Why do employers think it’s a good idea?

1-    It appears to be cheap

2-    It appears to be easy

3-    It appears to be effective – you get so many CVs, you must be able to find someone amidst the rabble!

Why we think it’s a bad idea?

1-    It’s not actually cheap – the time you spend sifting through the CVs is a waste of time.

Time = money. Waste of time = Waste of money

2-    It’s not actually easy – once you’ve successfully posted your job there is this endless void you sit in while waiting for that miracle job seeker to appear. I don’t know about you but I hate waiting.

Waiting = Stressful. Stressful = Not Easy.

3-    It’s not actually effective –

(Scenario 1) Once you think you have the best job seeker, you finally ask to meet them in person and because the job board is delayed, the candidate doesn’t show for the interview because they have already gotten a position somewhere else.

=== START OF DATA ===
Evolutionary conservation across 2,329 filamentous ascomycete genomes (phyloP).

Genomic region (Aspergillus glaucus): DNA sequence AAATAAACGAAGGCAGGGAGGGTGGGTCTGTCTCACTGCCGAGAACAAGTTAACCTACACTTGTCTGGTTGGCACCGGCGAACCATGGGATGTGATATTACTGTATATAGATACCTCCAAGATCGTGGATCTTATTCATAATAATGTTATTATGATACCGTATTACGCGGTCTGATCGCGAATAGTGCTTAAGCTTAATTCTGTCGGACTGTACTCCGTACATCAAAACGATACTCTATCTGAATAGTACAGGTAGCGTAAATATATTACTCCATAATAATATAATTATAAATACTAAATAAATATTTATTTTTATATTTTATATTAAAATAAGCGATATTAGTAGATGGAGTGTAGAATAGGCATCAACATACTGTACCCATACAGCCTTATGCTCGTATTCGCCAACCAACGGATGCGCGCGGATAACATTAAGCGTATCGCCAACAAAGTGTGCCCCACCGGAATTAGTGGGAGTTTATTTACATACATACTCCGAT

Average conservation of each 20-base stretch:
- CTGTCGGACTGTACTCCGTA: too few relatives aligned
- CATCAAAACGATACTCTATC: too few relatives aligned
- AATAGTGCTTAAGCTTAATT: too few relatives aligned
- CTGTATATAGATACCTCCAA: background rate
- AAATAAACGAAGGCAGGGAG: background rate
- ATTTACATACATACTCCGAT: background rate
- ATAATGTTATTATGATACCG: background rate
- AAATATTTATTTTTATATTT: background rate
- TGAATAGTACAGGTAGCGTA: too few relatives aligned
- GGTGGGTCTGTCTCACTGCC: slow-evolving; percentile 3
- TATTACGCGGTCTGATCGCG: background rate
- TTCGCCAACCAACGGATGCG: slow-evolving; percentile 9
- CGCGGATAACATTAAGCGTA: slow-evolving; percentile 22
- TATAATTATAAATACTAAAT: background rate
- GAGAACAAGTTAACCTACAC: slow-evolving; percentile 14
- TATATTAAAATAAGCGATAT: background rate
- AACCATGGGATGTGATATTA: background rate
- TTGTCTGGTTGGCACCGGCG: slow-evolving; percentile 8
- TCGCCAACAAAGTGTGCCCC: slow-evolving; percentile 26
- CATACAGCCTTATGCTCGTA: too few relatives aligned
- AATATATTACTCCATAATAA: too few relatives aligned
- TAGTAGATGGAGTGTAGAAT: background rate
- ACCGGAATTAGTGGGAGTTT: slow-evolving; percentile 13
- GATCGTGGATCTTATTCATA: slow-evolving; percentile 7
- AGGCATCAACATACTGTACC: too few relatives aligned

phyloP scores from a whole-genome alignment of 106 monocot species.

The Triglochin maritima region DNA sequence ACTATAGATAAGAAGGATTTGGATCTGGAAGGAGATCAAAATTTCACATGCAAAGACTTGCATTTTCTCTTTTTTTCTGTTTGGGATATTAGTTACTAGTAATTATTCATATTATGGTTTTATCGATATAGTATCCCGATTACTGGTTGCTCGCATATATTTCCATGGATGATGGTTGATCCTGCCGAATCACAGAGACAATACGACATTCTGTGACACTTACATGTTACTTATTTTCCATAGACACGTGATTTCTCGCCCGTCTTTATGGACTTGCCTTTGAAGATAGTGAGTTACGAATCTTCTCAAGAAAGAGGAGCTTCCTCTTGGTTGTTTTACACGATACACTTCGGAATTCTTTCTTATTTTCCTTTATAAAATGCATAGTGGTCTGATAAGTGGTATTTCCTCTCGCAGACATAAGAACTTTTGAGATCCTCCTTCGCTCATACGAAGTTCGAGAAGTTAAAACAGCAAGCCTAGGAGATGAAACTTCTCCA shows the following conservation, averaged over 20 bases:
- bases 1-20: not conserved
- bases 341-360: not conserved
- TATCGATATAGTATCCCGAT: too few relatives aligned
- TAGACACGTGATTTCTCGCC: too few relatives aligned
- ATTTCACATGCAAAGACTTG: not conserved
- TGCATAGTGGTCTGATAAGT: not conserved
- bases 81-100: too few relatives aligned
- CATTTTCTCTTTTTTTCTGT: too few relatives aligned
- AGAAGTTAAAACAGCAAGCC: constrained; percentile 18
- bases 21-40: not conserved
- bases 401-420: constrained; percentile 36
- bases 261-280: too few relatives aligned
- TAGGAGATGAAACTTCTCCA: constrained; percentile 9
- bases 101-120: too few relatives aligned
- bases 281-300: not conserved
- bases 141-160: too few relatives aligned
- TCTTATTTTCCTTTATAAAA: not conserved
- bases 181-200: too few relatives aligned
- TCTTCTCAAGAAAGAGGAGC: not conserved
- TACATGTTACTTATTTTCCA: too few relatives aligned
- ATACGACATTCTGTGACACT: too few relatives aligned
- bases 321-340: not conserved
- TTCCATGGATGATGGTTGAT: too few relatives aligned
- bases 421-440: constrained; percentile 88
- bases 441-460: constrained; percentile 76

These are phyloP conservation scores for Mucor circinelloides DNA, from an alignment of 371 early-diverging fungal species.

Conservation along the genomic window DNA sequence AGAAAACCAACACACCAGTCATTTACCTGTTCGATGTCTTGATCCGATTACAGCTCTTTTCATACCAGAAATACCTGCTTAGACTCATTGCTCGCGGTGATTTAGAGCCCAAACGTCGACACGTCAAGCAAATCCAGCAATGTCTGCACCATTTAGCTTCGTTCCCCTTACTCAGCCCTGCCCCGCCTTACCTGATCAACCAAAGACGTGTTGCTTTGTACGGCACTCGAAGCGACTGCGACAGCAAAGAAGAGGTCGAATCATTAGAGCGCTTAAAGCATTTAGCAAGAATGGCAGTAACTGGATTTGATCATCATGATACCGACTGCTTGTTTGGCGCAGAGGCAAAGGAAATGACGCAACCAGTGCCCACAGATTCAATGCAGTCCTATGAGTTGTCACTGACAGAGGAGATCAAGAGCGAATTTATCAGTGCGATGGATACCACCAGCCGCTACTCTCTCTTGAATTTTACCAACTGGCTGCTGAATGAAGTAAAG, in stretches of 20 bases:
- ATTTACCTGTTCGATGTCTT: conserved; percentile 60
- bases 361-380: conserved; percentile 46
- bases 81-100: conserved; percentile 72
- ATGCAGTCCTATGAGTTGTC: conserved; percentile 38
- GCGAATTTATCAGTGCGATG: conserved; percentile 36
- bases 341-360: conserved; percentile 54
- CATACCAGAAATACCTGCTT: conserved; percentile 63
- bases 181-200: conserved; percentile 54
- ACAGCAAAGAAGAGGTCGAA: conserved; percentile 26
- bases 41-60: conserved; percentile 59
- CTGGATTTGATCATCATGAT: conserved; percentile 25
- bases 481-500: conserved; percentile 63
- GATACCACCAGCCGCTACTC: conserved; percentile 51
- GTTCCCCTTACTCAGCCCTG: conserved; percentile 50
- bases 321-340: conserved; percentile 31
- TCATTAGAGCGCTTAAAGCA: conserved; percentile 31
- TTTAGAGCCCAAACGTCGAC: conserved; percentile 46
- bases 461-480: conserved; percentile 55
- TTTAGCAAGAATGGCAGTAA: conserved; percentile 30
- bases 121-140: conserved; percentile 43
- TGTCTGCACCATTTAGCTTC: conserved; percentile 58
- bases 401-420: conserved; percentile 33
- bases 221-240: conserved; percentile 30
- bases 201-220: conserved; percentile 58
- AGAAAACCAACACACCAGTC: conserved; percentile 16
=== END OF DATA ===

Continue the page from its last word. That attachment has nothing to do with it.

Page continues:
(Scenario 2) You get so many CVs, you don’t want to deal with looking through them at all, ask your sister for a recommendation of a friend/colleague of hers, and then hire them. Then you find out this person isn’t actually the best, then you have to fire and rehire all over again.

We have a lot of new tech running around in this small world these days. Tech is fixing so many things that usually happen slowly – you can send money via M-PESA instead of going upcountry to deliver the money in person. You can use Uber to find a trustworthy cab in your area. You can advertise your business to a targeted audience through Facebook. You get news and crime alerts via Twitter. These technologies are simple platforms to help you do things better. People start using them once they realize everyone else is doing it already.

So get ahead of your competition. Be a leader. Try out our method to make job boards a thing of the past. It’s free to sign up here and we promise we won’t try to eat you.